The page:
Why We Left Islam: Former Muslims Speak Out was not what I had expected it to be. The book itself is a collection of first-person accounts from indivi...moreWhy We Left Islam: Former Muslims Speak Out was not what I had expected it to be. The book itself is a collection of first-person accounts from individuals who, in some capacity or another, were previously involved in the Muslim religious community. I expected a comprehensive, globalised, overview of the atrocities perpetuated by Islam the world over; essentially, a macro-view of Islam's role in world politics, coupled with discussion of individual experiences in the religion and ideology.
There are about twenty individual accounts. Some are written better than others; the introductory five are really the most well-written in the entire book.
It is necessary to contextualize my review, because my personal politics dictate to me how I feel about this book. As a self-identifying atheist, I am comfortable with directly addressing the uglier aspects of religious and theological thought.
This is very much a book where one finds what one is looking for: individuals who are stringently anti-Islamicization are going to find more fodder for their beliefs, while those who belief Muslims are marginalized will find support for that, too.
Upon its release, Why We Left Islam was regarded as extremely controversial, because all of the testimonies brought forth are less than favorable. Most recount sheer barbarism in the name the religion: excessive misogyny, physical abuse, and sheer terror are all consistently perpetuated upon the writers. Each experience in the book is written by separate individuals, yet they maintain the same themes: subjugation of women, tunnel-visioned ignorance, and blind hatred towards the West.
Thoughtfully approaching this book is absolutely imperative. It is an important book to read, because it presents a different viewpoint than is generally propagated in Western media outlets. There is a lot of difficulty, particularly in our 'free' society, in critically exploring faith (Islam, particularly, in light of the 'touchiness' to its links with global terrorism)
Certainly, the threat to Western values of freedom (of speech, thought, belief, religion, conduct (generally), etc,) are clearly endangered by the influx of Islamic values into Western Europe (and to a lesser extent, America). Much like Pim Fortuyn's politics, "tolerating the intolerant" presents a very dangerous situation. How can European and American countries compromise prized values, in an attempt to 'tolerate' a religion that will not rest until the rest of the world is converted, subjugated, or killed? ...There aren't easy answers to the issues that arise in multicultural societies, and the problems are only going to increase in the coming years.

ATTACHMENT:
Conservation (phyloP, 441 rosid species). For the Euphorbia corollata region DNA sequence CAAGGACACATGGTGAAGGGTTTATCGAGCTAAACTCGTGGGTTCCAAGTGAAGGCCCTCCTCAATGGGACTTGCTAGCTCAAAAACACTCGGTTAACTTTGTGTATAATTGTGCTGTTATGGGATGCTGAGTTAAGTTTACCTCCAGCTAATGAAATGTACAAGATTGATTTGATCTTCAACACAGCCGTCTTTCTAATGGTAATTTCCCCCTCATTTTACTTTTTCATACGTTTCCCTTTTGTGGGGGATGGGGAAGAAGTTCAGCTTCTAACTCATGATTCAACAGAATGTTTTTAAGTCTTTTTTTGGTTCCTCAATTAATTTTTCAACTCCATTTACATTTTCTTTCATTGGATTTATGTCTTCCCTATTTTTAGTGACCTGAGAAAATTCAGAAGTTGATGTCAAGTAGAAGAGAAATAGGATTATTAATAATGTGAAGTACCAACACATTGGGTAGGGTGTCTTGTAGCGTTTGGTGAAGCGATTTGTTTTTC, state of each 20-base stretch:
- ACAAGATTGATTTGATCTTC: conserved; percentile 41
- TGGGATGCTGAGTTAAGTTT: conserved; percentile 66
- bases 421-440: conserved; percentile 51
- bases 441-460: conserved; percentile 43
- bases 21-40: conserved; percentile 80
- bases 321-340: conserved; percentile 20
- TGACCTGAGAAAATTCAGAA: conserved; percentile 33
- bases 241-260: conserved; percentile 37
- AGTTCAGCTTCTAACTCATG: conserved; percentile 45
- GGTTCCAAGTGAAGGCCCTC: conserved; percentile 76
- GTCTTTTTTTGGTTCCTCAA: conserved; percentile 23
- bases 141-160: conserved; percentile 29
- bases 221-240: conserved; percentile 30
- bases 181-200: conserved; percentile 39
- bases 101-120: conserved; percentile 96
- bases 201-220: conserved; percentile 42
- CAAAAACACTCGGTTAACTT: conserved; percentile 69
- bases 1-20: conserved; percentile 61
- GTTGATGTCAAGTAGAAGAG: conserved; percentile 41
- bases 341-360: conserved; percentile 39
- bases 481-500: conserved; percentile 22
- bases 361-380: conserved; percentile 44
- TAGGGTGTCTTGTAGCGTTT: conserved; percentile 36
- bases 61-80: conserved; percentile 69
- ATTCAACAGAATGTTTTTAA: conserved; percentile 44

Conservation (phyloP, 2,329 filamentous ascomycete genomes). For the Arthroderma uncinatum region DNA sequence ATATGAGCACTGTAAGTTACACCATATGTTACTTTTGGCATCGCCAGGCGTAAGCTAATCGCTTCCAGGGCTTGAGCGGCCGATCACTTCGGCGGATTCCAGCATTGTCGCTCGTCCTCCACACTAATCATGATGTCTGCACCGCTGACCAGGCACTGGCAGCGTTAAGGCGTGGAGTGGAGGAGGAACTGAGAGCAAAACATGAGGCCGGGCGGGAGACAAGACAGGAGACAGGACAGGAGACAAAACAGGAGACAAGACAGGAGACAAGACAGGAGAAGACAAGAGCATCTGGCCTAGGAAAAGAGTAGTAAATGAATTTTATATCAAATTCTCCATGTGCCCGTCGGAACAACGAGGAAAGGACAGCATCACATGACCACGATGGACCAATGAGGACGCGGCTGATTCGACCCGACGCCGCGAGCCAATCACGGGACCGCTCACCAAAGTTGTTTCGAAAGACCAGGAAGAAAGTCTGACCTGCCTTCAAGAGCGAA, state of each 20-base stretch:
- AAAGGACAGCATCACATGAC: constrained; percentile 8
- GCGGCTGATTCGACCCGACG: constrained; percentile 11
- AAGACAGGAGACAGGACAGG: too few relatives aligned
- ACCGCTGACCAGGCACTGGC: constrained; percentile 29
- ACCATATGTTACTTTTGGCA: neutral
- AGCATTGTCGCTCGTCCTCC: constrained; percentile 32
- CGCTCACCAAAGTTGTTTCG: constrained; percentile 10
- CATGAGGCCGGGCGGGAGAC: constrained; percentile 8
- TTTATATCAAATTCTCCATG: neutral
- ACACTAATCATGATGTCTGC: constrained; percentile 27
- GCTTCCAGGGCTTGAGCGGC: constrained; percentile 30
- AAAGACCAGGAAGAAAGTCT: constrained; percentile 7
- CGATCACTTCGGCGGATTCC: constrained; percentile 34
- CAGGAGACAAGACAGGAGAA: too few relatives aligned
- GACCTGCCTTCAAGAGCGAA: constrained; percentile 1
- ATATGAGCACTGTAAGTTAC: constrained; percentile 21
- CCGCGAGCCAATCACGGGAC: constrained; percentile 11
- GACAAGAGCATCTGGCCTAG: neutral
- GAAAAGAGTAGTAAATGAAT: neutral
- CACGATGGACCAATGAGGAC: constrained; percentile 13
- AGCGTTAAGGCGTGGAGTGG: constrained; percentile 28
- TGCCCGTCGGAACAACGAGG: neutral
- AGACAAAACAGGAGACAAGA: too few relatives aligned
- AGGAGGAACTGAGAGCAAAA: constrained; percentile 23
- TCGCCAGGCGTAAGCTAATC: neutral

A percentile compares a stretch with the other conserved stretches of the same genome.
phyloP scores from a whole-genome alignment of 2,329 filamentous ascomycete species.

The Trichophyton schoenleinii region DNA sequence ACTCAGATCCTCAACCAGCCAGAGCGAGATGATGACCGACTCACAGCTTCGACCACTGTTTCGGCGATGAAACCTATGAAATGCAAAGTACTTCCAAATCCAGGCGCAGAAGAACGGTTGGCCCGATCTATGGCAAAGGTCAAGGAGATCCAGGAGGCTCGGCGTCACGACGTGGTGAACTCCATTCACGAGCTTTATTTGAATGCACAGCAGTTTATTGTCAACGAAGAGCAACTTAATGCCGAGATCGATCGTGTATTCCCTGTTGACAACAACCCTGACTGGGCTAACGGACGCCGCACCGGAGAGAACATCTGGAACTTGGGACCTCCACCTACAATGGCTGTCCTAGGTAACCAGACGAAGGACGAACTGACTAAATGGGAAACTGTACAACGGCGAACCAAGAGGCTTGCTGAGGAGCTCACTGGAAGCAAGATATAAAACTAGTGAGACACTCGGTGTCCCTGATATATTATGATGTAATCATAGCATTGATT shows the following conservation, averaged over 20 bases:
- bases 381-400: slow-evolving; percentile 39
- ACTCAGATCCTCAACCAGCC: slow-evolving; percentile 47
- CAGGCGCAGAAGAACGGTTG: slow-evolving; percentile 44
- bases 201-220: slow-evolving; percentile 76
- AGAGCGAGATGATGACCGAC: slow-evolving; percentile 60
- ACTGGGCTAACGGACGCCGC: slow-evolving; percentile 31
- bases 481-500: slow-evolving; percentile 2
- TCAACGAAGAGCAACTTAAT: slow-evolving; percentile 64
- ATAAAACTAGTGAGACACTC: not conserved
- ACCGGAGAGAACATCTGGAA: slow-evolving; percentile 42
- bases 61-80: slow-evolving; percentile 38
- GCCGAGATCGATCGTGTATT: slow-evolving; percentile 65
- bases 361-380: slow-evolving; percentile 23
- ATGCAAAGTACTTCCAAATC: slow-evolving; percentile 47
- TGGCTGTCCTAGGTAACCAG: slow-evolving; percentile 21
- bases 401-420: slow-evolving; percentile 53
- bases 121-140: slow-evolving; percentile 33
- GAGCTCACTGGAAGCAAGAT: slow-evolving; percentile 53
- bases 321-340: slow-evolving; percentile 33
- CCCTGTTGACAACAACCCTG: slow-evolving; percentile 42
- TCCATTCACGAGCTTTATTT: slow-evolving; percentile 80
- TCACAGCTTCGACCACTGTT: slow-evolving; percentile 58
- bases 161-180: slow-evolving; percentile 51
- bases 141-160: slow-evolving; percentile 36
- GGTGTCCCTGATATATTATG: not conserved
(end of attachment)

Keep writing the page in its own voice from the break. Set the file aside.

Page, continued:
Notably, too, is that WND (WorldNetDaily) books published this collection of essays. WND is known for being a conservative news site, and they have published numerous other books exploring the 'darker' elements of Islam. The book is critical of Islam, but such criticism is not without merit. Clearly the editors of this book are aware how dangerous it is to promote and release such a title. Similarly-written books about Christianity, Judaism, etc, do not face the violent backlash that this book has driven. (less)
The premise is very interesting: a young women decides that her standards for dating are too high (and thusly leading to her overall unhappiness and l...moreThe premise is very interesting: a young women decides that her standards for dating are too high (and thusly leading to her overall unhappiness and lack of love). She decides that, for a year, she will abandon all of her ideals and simply say 'yes' to every man (and woman!) who asks her out.
The problem with the books premise is, of course, a sort-of catch-22. In one sense, The Year of Yes is empowering to read as a single woman: to see another woman throw caution to the wind for love and happiness. In many ways, the book is essentially a celebration of 'singledom,' a way to let loose and disregard social expectations and simply date. However, the book also drives home precisely the message it tries to initially eschew: one can only be happy when 'paired' with another, in the most socially conservative of ways (monogamous, heterosexual, etc, etc).
Of course, the ending is predictable - and the author learns from her experience, grows as a person, finds true love, blah blah blah. By the time I was halfway through, her humor and charm had become stale (I mean really, how many Rilke jokes can you make? How much more can one drum-up their intellectual alienation? ...Puh-leeze), and most of the book read like a circuitous gossip rag. (less)